The Rathbones by Janice Clark
I finished this book a week ago and I’m still reeling from this salty, violent, beautiful, sea siren song.
Mercy is the 15 year old scion of the once revered Rathbone family, and she lives in a ramshackle ghost of a house that once was home to the most powerful whaling family in the North Atlantic. With a cold, unyielding mother, and no sign of a father, she and Mordecai (her uncle who turns out to be her brother), set off on a sea journey to find some answers about their previously powerful family.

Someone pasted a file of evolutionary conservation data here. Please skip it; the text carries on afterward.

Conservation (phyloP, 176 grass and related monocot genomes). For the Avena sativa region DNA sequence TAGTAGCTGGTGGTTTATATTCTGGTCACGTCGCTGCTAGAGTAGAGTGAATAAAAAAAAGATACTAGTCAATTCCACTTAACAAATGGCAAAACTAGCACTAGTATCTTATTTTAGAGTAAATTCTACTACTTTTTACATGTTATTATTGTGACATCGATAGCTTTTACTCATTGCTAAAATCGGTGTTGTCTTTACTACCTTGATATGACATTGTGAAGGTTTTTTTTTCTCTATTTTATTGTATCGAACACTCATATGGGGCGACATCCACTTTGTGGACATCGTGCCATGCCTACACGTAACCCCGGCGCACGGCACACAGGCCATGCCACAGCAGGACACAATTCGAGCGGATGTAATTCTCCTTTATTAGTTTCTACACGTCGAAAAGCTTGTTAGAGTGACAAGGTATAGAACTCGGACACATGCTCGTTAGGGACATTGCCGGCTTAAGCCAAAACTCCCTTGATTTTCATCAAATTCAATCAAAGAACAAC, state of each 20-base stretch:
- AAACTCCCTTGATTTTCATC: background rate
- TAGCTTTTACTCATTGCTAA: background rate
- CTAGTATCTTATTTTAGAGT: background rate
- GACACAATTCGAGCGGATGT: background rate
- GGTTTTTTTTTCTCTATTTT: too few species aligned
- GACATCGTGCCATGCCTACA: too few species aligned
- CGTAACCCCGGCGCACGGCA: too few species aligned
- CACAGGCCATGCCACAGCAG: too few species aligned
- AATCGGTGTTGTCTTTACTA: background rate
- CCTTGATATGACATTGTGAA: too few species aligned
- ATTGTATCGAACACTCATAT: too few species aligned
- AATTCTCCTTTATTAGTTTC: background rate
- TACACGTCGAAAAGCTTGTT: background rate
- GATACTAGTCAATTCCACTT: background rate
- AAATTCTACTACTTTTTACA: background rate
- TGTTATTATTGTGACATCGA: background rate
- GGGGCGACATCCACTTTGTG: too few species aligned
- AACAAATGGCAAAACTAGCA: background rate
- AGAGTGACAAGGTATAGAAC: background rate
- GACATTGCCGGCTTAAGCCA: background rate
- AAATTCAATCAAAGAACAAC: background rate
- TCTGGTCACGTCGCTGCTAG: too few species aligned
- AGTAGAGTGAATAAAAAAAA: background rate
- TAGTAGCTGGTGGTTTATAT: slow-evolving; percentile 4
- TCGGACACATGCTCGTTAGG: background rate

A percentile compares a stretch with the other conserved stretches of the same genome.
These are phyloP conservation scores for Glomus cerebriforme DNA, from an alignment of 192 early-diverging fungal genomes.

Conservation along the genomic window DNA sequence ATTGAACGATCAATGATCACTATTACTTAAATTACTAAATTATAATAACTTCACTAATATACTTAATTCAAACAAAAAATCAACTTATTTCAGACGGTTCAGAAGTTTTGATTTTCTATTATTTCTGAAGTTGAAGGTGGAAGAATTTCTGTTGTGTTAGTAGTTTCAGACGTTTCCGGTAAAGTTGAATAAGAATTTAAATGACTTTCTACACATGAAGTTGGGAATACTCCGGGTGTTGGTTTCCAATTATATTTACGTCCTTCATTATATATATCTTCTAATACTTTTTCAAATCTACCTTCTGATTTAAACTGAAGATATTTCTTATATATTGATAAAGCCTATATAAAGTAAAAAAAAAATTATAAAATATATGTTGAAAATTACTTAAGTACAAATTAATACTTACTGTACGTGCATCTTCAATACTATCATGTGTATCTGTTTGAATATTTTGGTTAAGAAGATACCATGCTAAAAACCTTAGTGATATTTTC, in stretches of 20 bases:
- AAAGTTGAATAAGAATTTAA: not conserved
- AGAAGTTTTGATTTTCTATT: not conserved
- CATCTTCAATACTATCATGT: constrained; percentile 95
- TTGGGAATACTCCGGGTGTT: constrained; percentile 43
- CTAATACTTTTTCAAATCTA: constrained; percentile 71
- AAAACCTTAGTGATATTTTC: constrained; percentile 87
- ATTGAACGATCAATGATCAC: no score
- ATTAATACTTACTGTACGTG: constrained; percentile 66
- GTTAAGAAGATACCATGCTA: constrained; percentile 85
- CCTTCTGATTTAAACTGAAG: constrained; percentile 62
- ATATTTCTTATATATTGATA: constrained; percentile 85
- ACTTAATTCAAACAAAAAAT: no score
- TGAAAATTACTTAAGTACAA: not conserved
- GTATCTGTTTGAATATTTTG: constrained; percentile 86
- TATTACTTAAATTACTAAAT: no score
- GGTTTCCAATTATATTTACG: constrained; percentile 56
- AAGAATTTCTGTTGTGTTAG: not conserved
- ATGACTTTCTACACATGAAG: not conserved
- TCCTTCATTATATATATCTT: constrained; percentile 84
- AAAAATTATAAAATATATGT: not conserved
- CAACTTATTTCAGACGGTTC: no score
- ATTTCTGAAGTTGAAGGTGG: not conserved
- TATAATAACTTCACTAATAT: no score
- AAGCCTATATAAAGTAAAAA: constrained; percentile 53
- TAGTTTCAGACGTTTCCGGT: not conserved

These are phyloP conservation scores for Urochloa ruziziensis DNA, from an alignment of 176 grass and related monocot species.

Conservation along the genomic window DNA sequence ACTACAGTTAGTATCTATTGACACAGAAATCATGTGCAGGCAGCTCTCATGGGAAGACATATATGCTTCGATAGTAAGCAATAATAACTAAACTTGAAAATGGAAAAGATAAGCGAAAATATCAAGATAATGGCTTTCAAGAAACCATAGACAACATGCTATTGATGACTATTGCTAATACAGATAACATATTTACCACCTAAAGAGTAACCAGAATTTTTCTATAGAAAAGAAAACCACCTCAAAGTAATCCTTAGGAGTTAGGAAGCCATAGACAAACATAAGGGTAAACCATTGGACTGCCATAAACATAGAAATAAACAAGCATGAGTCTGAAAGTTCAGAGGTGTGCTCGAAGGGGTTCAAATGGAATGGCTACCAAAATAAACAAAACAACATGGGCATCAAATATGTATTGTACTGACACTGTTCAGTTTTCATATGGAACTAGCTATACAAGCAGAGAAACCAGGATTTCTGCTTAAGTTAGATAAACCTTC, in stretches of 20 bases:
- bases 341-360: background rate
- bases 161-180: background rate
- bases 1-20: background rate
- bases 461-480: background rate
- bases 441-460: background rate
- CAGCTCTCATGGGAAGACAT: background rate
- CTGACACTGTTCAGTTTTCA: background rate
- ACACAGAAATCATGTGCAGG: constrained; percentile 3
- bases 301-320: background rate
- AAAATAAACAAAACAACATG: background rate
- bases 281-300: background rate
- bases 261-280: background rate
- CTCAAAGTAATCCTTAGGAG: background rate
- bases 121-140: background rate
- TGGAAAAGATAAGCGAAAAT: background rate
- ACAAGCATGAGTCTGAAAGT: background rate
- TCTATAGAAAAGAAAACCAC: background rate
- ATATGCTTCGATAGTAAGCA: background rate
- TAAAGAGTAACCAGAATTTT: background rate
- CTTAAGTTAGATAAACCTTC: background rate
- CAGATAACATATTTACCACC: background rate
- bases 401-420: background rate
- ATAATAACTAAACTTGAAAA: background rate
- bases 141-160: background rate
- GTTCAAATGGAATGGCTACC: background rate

Unanticipated answers are found, family lineages are disentangled, and along the way they find figments of the last sperm whales, a colony of their Aunts who live on an island and spin wool, and Circe, a woman who has been living in a sea cave so long that she seems to be of the sea itself.
The pages seem like they’ve been soaked in a salty sea brine, that your hand might become ensnared in a piece of cold seaweed as you turn the pages.
An unexpected Homeric tale of the 1840s in the North Atlantic, with Mercy as a valiant little heroine.